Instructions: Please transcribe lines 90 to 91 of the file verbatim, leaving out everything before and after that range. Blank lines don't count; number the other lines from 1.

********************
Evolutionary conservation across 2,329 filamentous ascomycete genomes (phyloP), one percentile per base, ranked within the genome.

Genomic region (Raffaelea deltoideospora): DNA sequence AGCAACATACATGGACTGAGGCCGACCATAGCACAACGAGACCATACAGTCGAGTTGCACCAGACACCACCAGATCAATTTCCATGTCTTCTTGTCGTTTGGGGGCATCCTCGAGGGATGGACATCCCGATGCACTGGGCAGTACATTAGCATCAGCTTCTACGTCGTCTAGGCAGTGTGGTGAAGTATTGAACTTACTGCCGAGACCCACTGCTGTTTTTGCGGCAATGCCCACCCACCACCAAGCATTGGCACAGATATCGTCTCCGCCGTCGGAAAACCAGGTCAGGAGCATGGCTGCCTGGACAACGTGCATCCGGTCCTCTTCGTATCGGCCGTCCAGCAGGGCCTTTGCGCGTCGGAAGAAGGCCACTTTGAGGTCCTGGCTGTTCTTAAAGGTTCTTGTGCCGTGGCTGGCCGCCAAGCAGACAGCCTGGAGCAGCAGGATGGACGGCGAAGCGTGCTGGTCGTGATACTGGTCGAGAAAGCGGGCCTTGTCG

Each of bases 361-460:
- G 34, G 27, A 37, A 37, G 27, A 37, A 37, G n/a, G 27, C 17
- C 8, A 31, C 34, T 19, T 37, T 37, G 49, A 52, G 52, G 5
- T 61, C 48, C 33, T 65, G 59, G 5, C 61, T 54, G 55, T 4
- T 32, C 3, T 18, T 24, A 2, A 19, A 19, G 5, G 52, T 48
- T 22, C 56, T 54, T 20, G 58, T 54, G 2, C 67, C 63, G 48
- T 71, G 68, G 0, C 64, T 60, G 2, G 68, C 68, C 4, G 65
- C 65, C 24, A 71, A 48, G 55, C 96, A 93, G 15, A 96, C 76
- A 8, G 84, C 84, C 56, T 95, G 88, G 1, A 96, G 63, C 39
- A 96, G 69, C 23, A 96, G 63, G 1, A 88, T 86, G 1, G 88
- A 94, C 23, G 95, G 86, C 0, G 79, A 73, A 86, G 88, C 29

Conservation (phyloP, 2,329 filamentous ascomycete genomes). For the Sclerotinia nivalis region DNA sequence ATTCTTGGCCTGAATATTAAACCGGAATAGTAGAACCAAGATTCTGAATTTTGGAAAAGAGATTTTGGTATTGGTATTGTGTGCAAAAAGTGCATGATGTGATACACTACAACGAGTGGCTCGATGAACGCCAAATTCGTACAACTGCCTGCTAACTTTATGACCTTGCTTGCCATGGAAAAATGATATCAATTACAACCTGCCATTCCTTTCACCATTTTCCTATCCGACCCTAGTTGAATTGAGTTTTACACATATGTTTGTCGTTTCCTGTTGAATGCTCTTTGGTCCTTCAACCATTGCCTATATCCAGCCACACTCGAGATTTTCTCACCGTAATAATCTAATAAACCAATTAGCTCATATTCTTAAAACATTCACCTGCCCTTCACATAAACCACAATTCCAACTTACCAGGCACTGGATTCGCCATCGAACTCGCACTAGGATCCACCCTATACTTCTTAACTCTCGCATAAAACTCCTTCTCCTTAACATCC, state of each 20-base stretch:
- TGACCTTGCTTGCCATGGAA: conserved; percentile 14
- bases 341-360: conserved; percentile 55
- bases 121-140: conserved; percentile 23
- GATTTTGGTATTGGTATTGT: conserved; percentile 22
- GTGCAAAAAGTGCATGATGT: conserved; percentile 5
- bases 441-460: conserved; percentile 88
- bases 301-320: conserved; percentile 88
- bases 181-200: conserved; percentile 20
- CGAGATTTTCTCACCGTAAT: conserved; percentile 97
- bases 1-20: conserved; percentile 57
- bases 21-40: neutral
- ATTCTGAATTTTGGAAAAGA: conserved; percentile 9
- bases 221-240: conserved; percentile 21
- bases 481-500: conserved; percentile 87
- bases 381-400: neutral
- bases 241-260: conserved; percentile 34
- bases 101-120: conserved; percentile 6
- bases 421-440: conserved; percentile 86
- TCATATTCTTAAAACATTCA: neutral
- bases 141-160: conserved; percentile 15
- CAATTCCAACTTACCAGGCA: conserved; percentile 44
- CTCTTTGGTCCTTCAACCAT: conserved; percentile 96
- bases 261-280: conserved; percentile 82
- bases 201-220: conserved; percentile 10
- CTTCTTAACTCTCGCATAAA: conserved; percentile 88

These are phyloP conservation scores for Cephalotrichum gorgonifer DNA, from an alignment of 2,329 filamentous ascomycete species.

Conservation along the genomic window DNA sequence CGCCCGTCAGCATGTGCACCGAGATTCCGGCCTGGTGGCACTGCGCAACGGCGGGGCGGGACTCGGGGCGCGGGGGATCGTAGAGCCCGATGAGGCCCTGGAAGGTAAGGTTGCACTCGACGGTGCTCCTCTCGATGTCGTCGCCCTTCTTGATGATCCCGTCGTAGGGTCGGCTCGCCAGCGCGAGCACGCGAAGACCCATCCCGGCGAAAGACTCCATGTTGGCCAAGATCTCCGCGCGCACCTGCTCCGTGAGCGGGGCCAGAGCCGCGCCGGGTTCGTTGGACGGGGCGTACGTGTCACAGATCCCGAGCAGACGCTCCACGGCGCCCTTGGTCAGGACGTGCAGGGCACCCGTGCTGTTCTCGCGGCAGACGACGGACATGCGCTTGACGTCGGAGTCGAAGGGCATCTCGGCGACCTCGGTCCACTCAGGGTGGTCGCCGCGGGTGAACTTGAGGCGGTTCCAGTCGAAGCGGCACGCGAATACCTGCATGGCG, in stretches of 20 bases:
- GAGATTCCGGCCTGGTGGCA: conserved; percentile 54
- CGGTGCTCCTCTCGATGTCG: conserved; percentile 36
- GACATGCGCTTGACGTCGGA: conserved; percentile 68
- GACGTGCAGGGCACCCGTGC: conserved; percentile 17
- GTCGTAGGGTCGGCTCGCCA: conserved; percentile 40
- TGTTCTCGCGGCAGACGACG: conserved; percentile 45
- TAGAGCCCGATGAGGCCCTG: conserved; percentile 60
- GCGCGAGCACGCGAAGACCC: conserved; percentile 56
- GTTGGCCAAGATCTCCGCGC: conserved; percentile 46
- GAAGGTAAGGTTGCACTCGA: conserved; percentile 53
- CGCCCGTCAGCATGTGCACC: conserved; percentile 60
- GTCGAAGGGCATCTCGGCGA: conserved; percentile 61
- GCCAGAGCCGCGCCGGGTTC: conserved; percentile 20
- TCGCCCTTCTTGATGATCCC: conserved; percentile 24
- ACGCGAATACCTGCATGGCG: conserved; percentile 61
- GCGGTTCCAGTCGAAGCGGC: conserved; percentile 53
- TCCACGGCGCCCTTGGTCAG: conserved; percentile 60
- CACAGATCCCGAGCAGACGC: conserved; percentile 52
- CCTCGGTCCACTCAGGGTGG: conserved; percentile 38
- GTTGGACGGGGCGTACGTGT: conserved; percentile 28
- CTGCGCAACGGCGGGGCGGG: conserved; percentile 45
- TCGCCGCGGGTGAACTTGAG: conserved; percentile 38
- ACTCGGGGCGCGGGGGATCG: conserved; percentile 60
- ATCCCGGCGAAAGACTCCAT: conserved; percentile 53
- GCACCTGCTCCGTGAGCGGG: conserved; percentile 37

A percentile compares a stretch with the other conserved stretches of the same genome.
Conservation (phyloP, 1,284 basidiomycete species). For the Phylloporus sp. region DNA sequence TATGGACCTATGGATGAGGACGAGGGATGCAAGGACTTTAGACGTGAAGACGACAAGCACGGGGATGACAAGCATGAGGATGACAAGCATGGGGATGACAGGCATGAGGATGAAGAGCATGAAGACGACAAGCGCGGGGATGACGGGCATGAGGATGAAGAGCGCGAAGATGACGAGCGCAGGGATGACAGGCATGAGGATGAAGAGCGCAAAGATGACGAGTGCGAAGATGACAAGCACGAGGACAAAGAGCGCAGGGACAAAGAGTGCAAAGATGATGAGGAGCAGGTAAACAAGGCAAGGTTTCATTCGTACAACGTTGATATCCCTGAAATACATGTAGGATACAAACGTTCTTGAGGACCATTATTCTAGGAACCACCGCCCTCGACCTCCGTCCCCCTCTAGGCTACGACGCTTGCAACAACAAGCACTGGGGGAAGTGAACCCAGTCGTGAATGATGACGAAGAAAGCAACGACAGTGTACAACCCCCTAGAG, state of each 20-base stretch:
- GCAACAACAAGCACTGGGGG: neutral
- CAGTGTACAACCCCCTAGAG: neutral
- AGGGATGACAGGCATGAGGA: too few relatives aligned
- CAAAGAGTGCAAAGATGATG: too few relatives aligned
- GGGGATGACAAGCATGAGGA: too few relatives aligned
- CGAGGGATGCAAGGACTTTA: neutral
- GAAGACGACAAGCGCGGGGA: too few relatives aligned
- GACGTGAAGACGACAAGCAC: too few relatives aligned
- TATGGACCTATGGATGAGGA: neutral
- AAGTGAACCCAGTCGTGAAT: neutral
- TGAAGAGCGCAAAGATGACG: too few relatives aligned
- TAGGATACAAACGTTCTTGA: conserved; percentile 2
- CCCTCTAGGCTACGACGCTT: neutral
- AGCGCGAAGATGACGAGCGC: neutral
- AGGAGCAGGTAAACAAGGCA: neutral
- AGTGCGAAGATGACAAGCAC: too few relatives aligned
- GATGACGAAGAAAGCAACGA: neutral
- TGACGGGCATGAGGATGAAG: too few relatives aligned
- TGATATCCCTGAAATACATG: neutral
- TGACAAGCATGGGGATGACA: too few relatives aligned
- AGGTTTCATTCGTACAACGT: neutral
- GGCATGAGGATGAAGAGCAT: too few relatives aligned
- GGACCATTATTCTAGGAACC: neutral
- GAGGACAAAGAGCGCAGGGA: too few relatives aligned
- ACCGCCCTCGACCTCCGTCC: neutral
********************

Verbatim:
- GGCATGAGGATGAAGAGCAT: too few relatives aligned
- GGACCATTATTCTAGGAACC: neutral